As everything in the garden has been a tad late this year, we didn’t quite manage to harvest any strawberries in time for Wimbledon, but they are ripening off thick and fast now. Reaching into the bed to pluck my third – yes,third bowl of plump, juicy berries, something whizzed past my ear at lightning speed, with nary a care in the world for anything else that might be in its air space.
Looking up just in time, I spotted a bee with an armful of greenery, making a bee-line (sorry!) for the insect hotel we put up month or so ago. After what had seemed like a slow start to the season, it appeared we had guests for the summer. Watching carefully from a distance, the whole thing was a hive of activity. Bees were flying in from all directions, packing leaves into the tubular holes of the hotel.
Last year we were lucky enough to have Tree Bees take up residence in the bird box, and I was slightly miffed that they hadn’t returned. But luck appeared to be on our side: we now have another type of bee to enjoy.
A quick scootle round the internet revealed that these new guests were Leaf Cutter Bees. They collect pieces of leaves from rose bushes and the like, and stick them all together with saliva, in small tubes. This provides the perfect habitat for their larvae to hatch. Bees apparently are on the decline, and are excellent pollinators, so I am more than happy to play ‘Hostess with the mostest’ to them.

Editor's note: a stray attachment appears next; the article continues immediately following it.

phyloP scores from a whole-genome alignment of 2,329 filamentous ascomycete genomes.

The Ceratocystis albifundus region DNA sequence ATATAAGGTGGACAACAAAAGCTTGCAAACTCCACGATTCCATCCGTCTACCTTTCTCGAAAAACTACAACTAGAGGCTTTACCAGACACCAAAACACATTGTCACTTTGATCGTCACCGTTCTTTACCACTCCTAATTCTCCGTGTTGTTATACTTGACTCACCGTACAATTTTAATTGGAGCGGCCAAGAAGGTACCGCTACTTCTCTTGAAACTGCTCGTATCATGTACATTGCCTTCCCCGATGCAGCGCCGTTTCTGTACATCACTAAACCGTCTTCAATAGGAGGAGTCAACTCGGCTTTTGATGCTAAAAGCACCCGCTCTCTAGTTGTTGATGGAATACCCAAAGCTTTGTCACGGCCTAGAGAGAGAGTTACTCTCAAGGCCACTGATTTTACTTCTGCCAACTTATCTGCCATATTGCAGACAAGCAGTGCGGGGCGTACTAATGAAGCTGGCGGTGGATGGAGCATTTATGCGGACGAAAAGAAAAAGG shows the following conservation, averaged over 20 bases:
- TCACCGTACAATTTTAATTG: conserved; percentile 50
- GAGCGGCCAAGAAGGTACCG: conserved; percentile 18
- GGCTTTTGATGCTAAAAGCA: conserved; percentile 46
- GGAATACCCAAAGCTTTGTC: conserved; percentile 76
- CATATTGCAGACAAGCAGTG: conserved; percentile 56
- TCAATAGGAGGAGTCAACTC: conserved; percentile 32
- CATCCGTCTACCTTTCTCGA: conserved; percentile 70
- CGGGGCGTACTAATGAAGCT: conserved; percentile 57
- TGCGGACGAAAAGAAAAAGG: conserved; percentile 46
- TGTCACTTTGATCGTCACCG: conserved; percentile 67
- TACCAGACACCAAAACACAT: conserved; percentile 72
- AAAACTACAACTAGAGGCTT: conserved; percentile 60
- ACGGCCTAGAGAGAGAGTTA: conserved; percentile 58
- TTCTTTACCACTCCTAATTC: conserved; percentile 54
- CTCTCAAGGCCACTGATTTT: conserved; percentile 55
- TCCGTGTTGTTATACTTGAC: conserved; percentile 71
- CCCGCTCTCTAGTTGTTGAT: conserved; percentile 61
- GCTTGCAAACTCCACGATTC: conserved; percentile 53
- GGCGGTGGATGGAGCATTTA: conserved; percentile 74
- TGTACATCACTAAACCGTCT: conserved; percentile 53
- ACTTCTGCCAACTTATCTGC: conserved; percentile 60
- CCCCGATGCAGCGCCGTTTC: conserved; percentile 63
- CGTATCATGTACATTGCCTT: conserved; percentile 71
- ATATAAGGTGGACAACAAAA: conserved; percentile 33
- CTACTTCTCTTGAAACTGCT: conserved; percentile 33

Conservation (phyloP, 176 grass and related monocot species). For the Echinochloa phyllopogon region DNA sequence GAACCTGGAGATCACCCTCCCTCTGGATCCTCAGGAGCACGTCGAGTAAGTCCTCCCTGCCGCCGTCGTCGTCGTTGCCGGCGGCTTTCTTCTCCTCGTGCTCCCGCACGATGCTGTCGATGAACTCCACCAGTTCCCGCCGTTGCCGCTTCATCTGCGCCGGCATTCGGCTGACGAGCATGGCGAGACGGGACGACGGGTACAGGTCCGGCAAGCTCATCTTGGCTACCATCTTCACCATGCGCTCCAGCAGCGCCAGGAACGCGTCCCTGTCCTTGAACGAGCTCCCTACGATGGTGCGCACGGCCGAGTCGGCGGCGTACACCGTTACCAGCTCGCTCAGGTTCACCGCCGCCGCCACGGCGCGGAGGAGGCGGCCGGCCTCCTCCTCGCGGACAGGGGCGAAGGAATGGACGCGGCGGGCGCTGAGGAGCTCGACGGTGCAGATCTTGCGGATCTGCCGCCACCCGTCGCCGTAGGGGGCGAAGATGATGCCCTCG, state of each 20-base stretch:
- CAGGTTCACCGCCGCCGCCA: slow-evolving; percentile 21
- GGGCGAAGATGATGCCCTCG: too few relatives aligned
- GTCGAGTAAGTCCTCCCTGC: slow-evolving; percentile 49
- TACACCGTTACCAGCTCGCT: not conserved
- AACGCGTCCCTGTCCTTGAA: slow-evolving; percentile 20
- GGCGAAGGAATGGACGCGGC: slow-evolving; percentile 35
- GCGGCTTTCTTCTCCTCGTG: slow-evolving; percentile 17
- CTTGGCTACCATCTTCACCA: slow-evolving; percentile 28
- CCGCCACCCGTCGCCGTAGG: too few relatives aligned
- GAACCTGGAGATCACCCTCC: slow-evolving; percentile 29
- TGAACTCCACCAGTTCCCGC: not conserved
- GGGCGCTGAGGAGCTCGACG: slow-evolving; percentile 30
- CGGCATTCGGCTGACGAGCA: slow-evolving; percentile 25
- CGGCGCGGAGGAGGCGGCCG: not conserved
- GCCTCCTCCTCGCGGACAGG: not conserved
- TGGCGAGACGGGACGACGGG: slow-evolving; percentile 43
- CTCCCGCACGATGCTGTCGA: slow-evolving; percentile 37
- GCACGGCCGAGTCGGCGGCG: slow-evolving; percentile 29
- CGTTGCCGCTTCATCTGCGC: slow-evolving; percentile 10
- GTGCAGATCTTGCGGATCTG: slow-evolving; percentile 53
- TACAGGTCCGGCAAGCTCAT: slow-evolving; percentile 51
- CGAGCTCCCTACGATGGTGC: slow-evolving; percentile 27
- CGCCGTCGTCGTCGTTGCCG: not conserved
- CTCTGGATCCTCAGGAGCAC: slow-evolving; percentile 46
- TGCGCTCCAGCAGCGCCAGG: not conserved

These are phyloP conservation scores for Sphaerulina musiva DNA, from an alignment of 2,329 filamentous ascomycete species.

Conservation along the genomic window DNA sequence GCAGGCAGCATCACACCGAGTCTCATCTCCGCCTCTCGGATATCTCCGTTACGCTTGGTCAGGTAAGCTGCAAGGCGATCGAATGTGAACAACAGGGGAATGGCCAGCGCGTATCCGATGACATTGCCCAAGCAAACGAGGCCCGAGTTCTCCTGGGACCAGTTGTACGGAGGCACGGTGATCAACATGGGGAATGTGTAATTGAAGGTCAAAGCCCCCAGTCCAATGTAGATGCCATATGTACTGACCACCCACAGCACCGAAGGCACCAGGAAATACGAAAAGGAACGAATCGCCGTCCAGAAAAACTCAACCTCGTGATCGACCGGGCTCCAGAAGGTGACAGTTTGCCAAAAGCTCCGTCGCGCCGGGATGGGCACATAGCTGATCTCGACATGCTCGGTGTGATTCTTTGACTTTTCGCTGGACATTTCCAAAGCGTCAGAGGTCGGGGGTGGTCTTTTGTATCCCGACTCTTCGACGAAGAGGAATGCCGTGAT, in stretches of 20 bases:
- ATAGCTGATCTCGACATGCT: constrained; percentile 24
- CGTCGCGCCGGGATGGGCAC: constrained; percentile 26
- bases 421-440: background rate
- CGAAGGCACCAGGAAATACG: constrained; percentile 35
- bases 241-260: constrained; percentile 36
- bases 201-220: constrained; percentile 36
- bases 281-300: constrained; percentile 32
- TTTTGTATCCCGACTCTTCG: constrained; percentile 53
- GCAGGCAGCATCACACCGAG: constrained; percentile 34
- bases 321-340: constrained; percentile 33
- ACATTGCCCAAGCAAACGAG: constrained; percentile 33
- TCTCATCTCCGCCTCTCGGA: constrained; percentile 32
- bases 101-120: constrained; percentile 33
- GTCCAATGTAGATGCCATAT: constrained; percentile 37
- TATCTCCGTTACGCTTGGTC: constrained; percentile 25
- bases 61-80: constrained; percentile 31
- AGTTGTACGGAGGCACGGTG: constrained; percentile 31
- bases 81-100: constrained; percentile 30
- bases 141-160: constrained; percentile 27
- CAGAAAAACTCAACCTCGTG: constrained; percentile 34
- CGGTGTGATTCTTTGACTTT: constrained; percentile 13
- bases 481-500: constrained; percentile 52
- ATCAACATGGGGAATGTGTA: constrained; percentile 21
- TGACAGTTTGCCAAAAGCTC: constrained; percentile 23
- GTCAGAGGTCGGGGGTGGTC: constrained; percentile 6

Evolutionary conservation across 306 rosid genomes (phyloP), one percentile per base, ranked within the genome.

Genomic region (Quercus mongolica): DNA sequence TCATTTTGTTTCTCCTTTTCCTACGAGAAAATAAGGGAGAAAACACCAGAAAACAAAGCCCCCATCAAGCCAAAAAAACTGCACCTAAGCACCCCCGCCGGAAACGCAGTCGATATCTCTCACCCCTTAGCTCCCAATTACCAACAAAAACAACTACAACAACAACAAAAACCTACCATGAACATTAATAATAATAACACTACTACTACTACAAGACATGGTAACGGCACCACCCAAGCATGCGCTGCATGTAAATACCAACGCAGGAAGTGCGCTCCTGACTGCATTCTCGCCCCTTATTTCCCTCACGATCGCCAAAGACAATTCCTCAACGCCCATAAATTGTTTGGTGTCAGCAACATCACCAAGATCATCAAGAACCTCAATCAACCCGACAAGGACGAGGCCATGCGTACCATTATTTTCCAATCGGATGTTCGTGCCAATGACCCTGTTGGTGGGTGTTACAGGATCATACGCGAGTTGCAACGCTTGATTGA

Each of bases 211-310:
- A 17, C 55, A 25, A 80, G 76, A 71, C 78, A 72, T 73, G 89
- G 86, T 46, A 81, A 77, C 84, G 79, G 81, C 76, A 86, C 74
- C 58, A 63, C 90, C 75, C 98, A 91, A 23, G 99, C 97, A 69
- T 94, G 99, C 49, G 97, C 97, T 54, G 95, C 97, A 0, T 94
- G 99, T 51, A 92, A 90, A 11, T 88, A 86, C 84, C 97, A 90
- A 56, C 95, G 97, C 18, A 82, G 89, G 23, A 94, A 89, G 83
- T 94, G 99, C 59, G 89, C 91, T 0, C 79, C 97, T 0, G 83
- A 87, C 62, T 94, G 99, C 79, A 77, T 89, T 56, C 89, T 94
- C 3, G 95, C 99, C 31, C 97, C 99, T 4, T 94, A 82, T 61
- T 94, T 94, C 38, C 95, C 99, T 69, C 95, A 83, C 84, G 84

Elsewhere in the garden, the broad beans are coming in thick and fast – so much so that I’m podding and freezing them straight after picking. The runner beans are a good few inches long, and not long off harvesting, and the courgettes and squashes are beginning to produce small fruits. In the greenhouse we have our first green tomatoes and chillies, and I’ve lost count of how many baby cucumbers have started to form. Cucumbers have male and female flowers. The male is a stalk with a flower and the female has a cucumber on the end. I’ve been picking off the stalky ones as have heard that they can cross pollinate and produce bitter crops.
With all this growth going on, I decided to invest in a tub of granulated feed, to give everything a helping hand. Before I could apply the feed, the patch was in desperate need of a good weeding session, as the aim was to feed the plants, not the weeds: as well as the annual ones that have popped up, I have enough mare’s tail to start my own pony club.
So, off I set to work, and before long had filled two plastic sacks. These went straight in the brown bin, as I don’t want to encourage some of the tough, perennial weeds to seed themselves in my compost bin, only to re-appear with a vengeance next year in the garden.